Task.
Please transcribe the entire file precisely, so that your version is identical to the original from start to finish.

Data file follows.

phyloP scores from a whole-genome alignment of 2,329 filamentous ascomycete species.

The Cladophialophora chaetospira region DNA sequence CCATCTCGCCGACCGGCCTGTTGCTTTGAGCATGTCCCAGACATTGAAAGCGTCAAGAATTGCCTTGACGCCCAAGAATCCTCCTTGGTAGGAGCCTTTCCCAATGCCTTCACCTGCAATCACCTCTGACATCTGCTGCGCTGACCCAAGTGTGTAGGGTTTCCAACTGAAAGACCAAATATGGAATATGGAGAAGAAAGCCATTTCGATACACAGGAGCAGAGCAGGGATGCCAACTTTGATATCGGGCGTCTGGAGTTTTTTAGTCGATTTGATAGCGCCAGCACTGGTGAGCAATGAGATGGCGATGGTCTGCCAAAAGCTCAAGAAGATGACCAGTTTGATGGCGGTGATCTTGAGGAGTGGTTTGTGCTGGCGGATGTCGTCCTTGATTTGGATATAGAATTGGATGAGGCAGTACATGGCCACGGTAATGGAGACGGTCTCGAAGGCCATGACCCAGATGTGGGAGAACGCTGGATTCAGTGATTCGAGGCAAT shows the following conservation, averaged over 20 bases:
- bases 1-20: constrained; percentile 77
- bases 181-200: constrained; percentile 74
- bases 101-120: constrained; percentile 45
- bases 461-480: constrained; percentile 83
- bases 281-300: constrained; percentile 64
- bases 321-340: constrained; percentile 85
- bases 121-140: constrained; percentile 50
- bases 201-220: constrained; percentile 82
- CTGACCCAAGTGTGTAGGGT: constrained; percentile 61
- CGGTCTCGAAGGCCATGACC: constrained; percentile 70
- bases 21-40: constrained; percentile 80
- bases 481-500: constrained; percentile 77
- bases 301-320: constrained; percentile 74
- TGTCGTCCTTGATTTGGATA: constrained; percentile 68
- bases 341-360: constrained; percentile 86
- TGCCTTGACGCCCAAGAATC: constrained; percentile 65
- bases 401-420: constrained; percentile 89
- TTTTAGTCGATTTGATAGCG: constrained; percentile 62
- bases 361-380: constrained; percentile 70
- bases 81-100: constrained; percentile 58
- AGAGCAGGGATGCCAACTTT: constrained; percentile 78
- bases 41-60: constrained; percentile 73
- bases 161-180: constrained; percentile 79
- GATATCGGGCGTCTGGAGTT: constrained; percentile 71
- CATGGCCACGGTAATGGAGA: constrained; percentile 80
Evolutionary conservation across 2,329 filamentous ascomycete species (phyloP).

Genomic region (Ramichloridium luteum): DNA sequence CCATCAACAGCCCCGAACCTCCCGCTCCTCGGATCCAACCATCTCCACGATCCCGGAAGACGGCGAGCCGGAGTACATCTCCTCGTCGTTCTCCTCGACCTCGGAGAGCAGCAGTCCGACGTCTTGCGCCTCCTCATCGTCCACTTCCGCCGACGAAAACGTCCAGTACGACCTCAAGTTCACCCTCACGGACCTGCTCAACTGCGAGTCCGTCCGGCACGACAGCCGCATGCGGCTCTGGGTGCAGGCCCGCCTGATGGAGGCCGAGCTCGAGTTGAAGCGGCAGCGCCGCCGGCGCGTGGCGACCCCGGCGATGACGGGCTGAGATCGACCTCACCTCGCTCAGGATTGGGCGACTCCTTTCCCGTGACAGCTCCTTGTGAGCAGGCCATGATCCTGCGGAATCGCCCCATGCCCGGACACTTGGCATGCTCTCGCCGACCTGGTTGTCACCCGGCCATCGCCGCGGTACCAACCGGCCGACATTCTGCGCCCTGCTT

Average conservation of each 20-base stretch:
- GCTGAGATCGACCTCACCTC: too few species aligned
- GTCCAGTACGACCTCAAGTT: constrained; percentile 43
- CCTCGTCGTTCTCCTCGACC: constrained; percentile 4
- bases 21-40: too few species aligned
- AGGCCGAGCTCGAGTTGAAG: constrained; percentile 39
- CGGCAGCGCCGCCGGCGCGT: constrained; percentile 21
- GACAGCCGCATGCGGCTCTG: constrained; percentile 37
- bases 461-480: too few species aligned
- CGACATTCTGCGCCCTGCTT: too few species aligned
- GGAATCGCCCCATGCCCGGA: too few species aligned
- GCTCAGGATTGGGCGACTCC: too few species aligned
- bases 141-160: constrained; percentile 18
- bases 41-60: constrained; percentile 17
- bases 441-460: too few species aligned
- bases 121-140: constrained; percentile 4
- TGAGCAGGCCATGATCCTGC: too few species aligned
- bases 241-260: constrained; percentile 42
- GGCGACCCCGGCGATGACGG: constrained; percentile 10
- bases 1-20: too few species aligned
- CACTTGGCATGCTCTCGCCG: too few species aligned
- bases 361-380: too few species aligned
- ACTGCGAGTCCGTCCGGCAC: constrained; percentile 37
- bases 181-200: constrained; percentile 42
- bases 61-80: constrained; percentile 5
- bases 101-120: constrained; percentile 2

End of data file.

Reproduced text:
phyloP scores from a whole-genome alignment of 2,329 filamentous ascomycete species.

The Cladophialophora chaetospira region DNA sequence CCATCTCGCCGACCGGCCTGTTGCTTTGAGCATGTCCCAGACATTGAAAGCGTCAAGAATTGCCTTGACGCCCAAGAATCCTCCTTGGTAGGAGCCTTTCCCAATGCCTTCACCTGCAATCACCTCTGACATCTGCTGCGCTGACCCAAGTGTGTAGGGTTTCCAACTGAAAGACCAAATATGGAATATGGAGAAGAAAGCCATTTCGATACACAGGAGCAGAGCAGGGATGCCAACTTTGATATCGGGCGTCTGGAGTTTTTTAGTCGATTTGATAGCGCCAGCACTGGTGAGCAATGAGATGGCGATGGTCTGCCAAAAGCTCAAGAAGATGACCAGTTTGATGGCGGTGATCTTGAGGAGTGGTTTGTGCTGGCGGATGTCGTCCTTGATTTGGATATAGAATTGGATGAGGCAGTACATGGCCACGGTAATGGAGACGGTCTCGAAGGCCATGACCCAGATGTGGGAGAACGCTGGATTCAGTGATTCGAGGCAAT shows the following conservation, averaged over 20 bases:
- bases 1-20: constrained; percentile 77
- bases 181-200: constrained; percentile 74
- bases 101-120: constrained; percentile 45
- bases 461-480: constrained; percentile 83
- bases 281-300: constrained; percentile 64
- bases 321-340: constrained; percentile 85
- bases 121-140: constrained; percentile 50
- bases 201-220: constrained; percentile 82
- CTGACCCAAGTGTGTAGGGT: constrained; percentile 61
- CGGTCTCGAAGGCCATGACC: constrained; percentile 70
- bases 21-40: constrained; percentile 80
- bases 481-500: constrained; percentile 77
- bases 301-320: constrained; percentile 74
- TGTCGTCCTTGATTTGGATA: constrained; percentile 68
- bases 341-360: constrained; percentile 86
- TGCCTTGACGCCCAAGAATC: constrained; percentile 65
- bases 401-420: constrained; percentile 89
- TTTTAGTCGATTTGATAGCG: constrained; percentile 62
- bases 361-380: constrained; percentile 70
- bases 81-100: constrained; percentile 58
- AGAGCAGGGATGCCAACTTT: constrained; percentile 78
- bases 41-60: constrained; percentile 73
- bases 161-180: constrained; percentile 79
- GATATCGGGCGTCTGGAGTT: constrained; percentile 71
- CATGGCCACGGTAATGGAGA: constrained; percentile 80
Evolutionary conservation across 2,329 filamentous ascomycete species (phyloP).

Genomic region (Ramichloridium luteum): DNA sequence CCATCAACAGCCCCGAACCTCCCGCTCCTCGGATCCAACCATCTCCACGATCCCGGAAGACGGCGAGCCGGAGTACATCTCCTCGTCGTTCTCCTCGACCTCGGAGAGCAGCAGTCCGACGTCTTGCGCCTCCTCATCGTCCACTTCCGCCGACGAAAACGTCCAGTACGACCTCAAGTTCACCCTCACGGACCTGCTCAACTGCGAGTCCGTCCGGCACGACAGCCGCATGCGGCTCTGGGTGCAGGCCCGCCTGATGGAGGCCGAGCTCGAGTTGAAGCGGCAGCGCCGCCGGCGCGTGGCGACCCCGGCGATGACGGGCTGAGATCGACCTCACCTCGCTCAGGATTGGGCGACTCCTTTCCCGTGACAGCTCCTTGTGAGCAGGCCATGATCCTGCGGAATCGCCCCATGCCCGGACACTTGGCATGCTCTCGCCGACCTGGTTGTCACCCGGCCATCGCCGCGGTACCAACCGGCCGACATTCTGCGCCCTGCTT

Average conservation of each 20-base stretch:
- GCTGAGATCGACCTCACCTC: too few species aligned
- GTCCAGTACGACCTCAAGTT: constrained; percentile 43
- CCTCGTCGTTCTCCTCGACC: constrained; percentile 4
- bases 21-40: too few species aligned
- AGGCCGAGCTCGAGTTGAAG: constrained; percentile 39
- CGGCAGCGCCGCCGGCGCGT: constrained; percentile 21
- GACAGCCGCATGCGGCTCTG: constrained; percentile 37
- bases 461-480: too few species aligned
- CGACATTCTGCGCCCTGCTT: too few species aligned
- GGAATCGCCCCATGCCCGGA: too few species aligned
- GCTCAGGATTGGGCGACTCC: too few species aligned
- bases 141-160: constrained; percentile 18
- bases 41-60: constrained; percentile 17
- bases 441-460: too few species aligned
- bases 121-140: constrained; percentile 4
- TGAGCAGGCCATGATCCTGC: too few species aligned
- bases 241-260: constrained; percentile 42
- GGCGACCCCGGCGATGACGG: constrained; percentile 10
- bases 1-20: too few species aligned
- CACTTGGCATGCTCTCGCCG: too few species aligned
- bases 361-380: too few species aligned
- ACTGCGAGTCCGTCCGGCAC: constrained; percentile 37
- bases 181-200: constrained; percentile 42
- bases 61-80: constrained; percentile 5
- bases 101-120: constrained; percentile 2